Monday 2 September 2013
Your shop name - cleared for use?
Having taken the time and invested significant resources to set up your own retail business, you want to be sure that your competitors cannot piggyback on your efforts and divert your customers. In this article, Corinne Blumsky looks at choosing and clearing your name for use. An edited version of this article was published in the September 2013 edition of NZ Retail magazine.
Today's shoppers are tricky. They're not just buying products and services, they're buying brand names and experiences - whether it's the quality of products, the 'wow' or 'cool' factors, the price or service. They want the best of all worlds. As a retailer, you have to meet a customer's needs to stay in business.
Having taken the time and invested significant resources to set up your own retail business, you want to be sure that your competitors cannot piggyback on your efforts and divert your customers.
In this article we look at choosing and clearing your name for use.
An important aspect of any business, particularly in the retail sector, is the name of your shop or shops. And this includes your online presence.
Your name is how customers differentiate your business and products from your competition. Your name will prompt customers to visit you again when looking for a repeat purchase. We call this name your brand.
Choosing a unique and memorable name is important because it will set you apart from your competition - even if you are selling the same products. Too often, little thought is given to this unique marketing opportunity.
Retailers sometimes simply choose names that directly describe their business and their geographic location such as 'Kapiti Shoes'. Choosing such a non-descriptive name makes it very difficult to object to another shoe shop opening up in Kapiti with a very similar name like 'Kapiti Footwear'. And it's quite likely customers will confuse the two.
So, think carefully about the name you choose. The more creative and abstract it is, the better able you will be to distinguish your business from competitors and the better you will be remembered by your customers.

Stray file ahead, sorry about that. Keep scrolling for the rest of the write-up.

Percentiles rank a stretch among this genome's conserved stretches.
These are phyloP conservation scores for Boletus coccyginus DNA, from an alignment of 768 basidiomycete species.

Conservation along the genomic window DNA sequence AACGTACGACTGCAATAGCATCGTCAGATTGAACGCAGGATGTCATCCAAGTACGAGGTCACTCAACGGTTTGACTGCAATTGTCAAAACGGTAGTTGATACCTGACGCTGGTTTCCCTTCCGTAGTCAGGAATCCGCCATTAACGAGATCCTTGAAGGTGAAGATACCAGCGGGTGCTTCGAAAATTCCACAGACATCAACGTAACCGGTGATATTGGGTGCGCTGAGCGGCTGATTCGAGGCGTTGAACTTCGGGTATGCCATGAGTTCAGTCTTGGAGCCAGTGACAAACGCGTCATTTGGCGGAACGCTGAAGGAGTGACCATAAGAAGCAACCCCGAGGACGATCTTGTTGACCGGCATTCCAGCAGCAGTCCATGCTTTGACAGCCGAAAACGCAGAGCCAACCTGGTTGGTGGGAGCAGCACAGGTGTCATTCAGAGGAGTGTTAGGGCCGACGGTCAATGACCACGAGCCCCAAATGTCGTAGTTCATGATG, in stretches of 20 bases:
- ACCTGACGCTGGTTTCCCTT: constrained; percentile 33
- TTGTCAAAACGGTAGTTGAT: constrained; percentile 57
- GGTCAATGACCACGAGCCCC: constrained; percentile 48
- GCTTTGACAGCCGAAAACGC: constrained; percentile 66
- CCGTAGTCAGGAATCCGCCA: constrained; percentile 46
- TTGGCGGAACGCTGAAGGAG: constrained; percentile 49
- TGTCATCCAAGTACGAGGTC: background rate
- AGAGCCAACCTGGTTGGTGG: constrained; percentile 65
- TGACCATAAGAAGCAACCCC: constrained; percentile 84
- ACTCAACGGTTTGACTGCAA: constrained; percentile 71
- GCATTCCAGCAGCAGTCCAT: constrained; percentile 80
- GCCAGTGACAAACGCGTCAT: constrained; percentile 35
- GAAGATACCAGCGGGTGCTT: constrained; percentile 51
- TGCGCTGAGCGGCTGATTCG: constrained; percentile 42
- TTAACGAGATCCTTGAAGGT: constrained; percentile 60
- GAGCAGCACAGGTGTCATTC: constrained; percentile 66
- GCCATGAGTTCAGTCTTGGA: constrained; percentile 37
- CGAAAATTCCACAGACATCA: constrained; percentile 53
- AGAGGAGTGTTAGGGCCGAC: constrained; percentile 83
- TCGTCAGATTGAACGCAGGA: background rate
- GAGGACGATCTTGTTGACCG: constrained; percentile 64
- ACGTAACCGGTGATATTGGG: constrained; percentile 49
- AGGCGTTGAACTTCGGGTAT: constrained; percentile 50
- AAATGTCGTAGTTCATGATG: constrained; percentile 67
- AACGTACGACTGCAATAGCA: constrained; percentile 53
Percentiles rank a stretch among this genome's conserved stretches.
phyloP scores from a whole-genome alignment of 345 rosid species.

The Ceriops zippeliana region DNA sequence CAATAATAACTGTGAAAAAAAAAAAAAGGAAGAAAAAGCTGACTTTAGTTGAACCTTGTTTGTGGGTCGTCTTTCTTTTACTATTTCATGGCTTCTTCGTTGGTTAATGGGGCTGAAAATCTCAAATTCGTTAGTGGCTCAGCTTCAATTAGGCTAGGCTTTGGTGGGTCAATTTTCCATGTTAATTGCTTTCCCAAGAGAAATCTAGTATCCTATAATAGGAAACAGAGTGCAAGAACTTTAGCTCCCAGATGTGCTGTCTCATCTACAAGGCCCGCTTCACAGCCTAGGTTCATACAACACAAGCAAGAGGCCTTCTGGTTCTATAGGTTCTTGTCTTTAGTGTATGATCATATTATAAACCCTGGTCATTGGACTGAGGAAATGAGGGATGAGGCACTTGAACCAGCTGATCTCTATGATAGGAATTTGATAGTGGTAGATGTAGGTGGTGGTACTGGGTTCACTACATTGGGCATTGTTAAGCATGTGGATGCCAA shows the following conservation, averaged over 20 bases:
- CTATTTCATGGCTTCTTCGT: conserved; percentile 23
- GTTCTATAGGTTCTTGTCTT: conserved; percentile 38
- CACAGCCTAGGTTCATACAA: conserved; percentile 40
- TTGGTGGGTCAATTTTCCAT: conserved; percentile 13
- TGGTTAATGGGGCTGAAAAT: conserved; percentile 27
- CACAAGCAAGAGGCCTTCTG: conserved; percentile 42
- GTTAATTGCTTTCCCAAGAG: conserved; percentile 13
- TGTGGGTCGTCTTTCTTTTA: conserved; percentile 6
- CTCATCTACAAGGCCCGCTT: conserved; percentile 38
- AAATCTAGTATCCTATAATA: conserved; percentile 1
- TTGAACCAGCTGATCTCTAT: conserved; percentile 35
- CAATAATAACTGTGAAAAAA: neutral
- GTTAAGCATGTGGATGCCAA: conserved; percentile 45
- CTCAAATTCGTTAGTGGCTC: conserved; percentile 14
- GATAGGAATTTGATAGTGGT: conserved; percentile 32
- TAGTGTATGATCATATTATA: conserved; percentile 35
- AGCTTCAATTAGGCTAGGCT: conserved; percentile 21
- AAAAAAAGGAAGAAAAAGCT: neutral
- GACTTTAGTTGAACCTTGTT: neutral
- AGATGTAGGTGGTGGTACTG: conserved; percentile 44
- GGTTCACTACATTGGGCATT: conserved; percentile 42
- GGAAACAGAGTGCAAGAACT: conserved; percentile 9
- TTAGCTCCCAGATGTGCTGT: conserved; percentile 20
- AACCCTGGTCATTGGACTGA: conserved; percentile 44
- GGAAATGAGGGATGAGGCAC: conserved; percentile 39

There are also legal, cultural and commercial considerations to be aware of when choosing a name. A key factor to consider is that there should be no immediate connection between the name of your shop and the products or services you will sell.
Also you should not choose a name that has the potential to mislead your customers about the services or products you are offering.
Once you have chosen a unique and memorable name, you need to make sure you can use it. If another retailer has registered or is already using the same or a similar name, you may not be able to use it - even if your business is in a different place.
If you adopt the same name as another retailer, there is a real risk that you will face legal action. Be prudent and have a trade mark specialist make the necessary searches before you commit to a new name. If there are any issues, you might be better off choosing another name that is clear for use rather than spending funds on trying to use that problematic name.
A comprehensive search of relevant registers and the marketplace is a good investment.
Once your chosen name is cleared, you can start using it. But it would also be wise to consider registering your name or brand as a trade mark. It's a common misconception that incorporating a company under a particular name or registering a domain name gives you the exclusive right to use that name.
This is incorrect.
Only cursory checks are made to see if another party already uses the same or a similar name are made before a company name is approved or a domain name registered. Neither the company name nor the domain name registration system contemplates whether use of the new name infringes another's rights. Nor do either of these registration systems provide a mechanism for the company name or domain name owner to take action if someone else starts using the same, or a similar, name.
It is up to you to ensure there are no issues with using your name.
Trade mark protection
Whether you can stop another party using a company or domain name similar or identical to yours depends on whether the name is registered as a trade mark. The reputation connected with the name will also be considered.
Registered trade mark rights provide the owner with the strongest protection possible.
As we move closer to a world without borders, trade mark registration will have even greater importance in protecting rights in a name.An edited version of this article was published in the September edition of NZ Retail magazine.